Based on the results of the comparative analysis (see Introduction, PART I, PART II and PART III) of Russian and Japanese wonder tales, the reader can come to the conclusion that there is much in common. This community is the result of similar early ideas about life and death, characteristic of both peoples. Most clearly the unity of such representations is manifested in the initiation rite, to which the complex of early mythological ideas, including the cycle of ideas about death and totemism, as the basic form of beliefs, goes back. During the rite the neophyte was taken to a remote place, hidden from other people, where he passed through numerous tests that were designed to imitate his killing. In the process of initiation, the neophyte joined the totem ancestor, patron of the tribal community, received from him certain supernatural forces, and was reborn as an adult, dedicated member of society, which implied the possibility of entering into marriage. With the initiation rite, the myth was closely associated with the purpose of explaining the content of the rite. It reproduced ritual actions, clothed them in an oral form, and passed down from generation to generation. With the development of society, the rite of initiation ceased to exist, and the myth lost its authenticity and began to be perceived as a wonder tale. Therefore, wonder tales are built on early representations and retain in themselves the most important elements of the initiation rite. It was established that the composition structure of wonder tales of both peoples is a complete reproduction of the three-part structure of this rite, since all the analysed wonder-tale subjects, one way or another, repeat this three-part structure. Like a neophyte who passes through the initiation rite, the hero of a wonder tale is separated from society, goes to the afterlife and then returns in a qualitatively new status, which in most cases means the acquisition of a higher status in society and the opportunity to enter into marriage. Thus, there is no doubt that the Russian and Japanese heroes of wonder tales genetically go back to the early man, who in the process of initiation dies and is reborn in a new, adult quality, ready to join the tribal community.
Along with similarities, in Russian and Japanese wonder tales, certain differences can be found, which are achieved as a result of bringing into the plots of Japanese wonder tales individual elements of the Shinto. One of such elements in the considered wonder tales is a special attitude to nature, as to the ideal of beauty. Unlike the hero of Russian wonder tales, the hero of Japanese wonder tales will never harm nature, and therefore gets the support of a magical assistant for his kindness and responsiveness, whereas in a Russian wonder tale the reader can observe that the hero subordinates an animal on contractual terms: he enlists a magical assistant in an exchange for his life.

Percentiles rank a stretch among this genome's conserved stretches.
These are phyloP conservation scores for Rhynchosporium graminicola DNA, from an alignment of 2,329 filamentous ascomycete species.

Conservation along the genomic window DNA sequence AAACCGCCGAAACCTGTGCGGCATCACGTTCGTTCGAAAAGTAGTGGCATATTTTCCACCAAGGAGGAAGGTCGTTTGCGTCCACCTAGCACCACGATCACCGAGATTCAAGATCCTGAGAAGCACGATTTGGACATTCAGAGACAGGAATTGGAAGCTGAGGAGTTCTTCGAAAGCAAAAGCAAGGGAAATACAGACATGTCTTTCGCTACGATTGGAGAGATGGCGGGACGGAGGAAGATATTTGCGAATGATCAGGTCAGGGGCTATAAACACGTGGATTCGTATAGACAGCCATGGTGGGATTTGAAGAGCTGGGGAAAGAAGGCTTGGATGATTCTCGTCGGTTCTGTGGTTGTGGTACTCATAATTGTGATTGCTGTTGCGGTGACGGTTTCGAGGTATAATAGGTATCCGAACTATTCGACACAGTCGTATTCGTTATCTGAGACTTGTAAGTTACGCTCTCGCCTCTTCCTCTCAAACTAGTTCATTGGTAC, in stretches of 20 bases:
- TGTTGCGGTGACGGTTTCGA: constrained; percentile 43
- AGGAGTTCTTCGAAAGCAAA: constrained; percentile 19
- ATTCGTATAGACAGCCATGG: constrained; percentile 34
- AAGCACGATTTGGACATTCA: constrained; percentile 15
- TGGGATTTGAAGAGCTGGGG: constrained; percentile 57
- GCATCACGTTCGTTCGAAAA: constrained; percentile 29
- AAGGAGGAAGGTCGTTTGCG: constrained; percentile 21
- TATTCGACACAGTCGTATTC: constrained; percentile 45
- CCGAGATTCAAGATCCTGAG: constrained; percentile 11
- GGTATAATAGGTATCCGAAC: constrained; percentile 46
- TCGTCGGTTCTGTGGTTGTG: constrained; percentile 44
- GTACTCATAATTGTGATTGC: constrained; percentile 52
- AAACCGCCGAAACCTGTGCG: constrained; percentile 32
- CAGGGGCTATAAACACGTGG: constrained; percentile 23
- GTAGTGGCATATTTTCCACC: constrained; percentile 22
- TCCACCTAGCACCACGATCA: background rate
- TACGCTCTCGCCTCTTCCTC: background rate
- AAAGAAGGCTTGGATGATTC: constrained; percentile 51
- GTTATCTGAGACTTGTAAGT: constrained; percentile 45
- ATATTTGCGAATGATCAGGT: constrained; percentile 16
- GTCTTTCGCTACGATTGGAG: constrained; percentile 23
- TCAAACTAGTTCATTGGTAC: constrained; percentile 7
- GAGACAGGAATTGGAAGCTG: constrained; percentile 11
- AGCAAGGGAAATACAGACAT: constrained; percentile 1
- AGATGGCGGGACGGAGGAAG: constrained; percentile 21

Another significant difference between Japanese wonder tales and Russian wonder tales is the absence of a traditional happy ending. There are several reasons for this deviation from the traditional wonder tale canon. Firstly, the geographical location of the area in which the wonder tale was created. The Japanese society has developed a moral stamina in the face of natural disasters and the ability to tolerate losses. This, in particular, can explain the absence of any opposition in the Japanese wonder tale The Crane’s Return of Favour, when, as in all the Russian wonder tales reviewed, the opposition takes place without fail. No less important reason for the lack of opposition in the Japanese wonder tale is Buddhism, which largely influenced the worldview of Japanese society, introducing its concept of perception of the world – the concept of detached innocence. In addition, Japanese culture is characterized by a unique aesthetic perception of beauty, which finds its expression in the aesthetic concept of mono no aware, which gives many folklore characters, especially women, a tragic fate and aura of sadness.
Based on the results obtained in the course of the comparative analysis, the main conclusion is that there are more similarities between Russian and Japanese wonder tales than differences. This is a natural pattern based on the presence of similar early institutions and ways of interpreting the world around them. The main differences are achieved by introducing elements of Buddhism and Shinto into Japanese wonder tales, as well as the uniqueness of the Japanese mentality, which undoubtedly influenced the development of the plot, which was created within the Japanese state, and therefore has no analogues in the wonder tales of the Russian people.
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